The creative process begins with a set of questions of a more general nature. Start with “What if?” and “Can we do this?” Shape your solutions based in possibilities, not in fear and limitations. Innovation takes place when you evaluate the possibilities and begin solving problems in the gap between the possible and the real. Albert Einstein said, “Innovation is not the product of logical thought, although the result is tied to logical structure.”

Innovators are not primarily concerned with failure. Any real innovator, though, will have a good deal of experience with failure. Woody Allen said, “If you don’t fail now and again, you’re not doing anything very innovative.” In fact, the familiarity with failure provides motivation; knowing failure through experience provides a powerful avoidance mechanism. To be successful, innovators manage their relationship with fear; innovators find fear to be a useful in navigation but a terrible traveling companion.

For an innovation to be adapted, it must demonstrate value. The patent office is overflowing with all manner of creative ideas that have failed to demonstrate value. You have to accept that value is a relative term. Sure evidence of that is that marshmallow peeps are an innovation in sugar intake systems. Conversely, purple ketchup is no longer on the store shelves. To be too critical is to dampen your own creative ability. To recognize value where others may not is critical to being innovative in your thinking.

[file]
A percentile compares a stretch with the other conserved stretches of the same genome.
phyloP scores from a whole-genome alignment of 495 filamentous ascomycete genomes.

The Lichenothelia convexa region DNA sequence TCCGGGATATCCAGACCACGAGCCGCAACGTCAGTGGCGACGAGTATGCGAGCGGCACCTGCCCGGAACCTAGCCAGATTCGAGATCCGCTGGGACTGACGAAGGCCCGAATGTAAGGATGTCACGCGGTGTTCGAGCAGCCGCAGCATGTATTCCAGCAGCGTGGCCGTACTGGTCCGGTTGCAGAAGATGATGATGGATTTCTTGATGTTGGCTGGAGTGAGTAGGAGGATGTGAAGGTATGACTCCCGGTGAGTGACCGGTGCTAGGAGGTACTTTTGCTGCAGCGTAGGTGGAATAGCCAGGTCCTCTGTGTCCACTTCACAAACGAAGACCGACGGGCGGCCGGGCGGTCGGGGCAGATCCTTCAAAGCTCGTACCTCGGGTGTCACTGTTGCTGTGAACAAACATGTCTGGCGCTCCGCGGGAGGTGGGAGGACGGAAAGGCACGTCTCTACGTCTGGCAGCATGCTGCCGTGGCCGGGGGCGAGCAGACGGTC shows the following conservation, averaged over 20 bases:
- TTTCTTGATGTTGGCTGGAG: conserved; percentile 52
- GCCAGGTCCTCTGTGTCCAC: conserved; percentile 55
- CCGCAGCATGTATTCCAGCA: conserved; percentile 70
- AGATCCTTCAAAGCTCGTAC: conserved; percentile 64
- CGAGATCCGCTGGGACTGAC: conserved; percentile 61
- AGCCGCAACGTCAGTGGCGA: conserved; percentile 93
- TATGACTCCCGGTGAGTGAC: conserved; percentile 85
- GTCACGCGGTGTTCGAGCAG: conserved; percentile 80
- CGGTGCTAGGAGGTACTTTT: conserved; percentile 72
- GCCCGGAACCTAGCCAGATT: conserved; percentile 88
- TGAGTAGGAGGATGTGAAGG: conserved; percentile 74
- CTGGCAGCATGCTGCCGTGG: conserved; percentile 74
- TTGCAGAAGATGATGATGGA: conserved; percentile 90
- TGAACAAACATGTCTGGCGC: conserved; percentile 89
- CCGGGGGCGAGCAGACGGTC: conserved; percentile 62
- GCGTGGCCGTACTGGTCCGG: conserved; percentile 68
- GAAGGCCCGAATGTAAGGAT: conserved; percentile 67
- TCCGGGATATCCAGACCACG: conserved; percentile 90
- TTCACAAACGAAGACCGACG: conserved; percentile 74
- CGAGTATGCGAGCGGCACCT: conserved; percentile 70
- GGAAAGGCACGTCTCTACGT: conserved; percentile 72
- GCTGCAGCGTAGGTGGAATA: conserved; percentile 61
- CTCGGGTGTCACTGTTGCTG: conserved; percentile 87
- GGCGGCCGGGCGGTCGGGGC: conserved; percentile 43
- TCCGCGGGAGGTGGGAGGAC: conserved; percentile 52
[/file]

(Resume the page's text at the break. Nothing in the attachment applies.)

Finally, true innovation requires repeatable success. Warren Bennis warns, “Innovation, any new idea by definition, will not be accepted at first. It takes repeated attempts, endless demonstrations and monotonous rehearsals before innovation can be accepted and internalized by an organization. This requires courageous patience.” - Patrick Fitzgerald

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I love hearing about the creative processes behind famous works of art. And in any creative process there are obviously first, second, third (maybe even thirtieth) versions potentially bearing little resemblance to the final product. Yet these versions reflect the trials, learnings, and flashes of inspiration necessary to advance the creative process.

If you don’t mind me asking, what do you do with the early versions of your creative efforts?

I know people who, for any number of reasons, immediately discard early creative incarnations. Others hang on to them for nostalgia or the possibility of later re-mining them for pieces, parts, or perhaps new inspiration.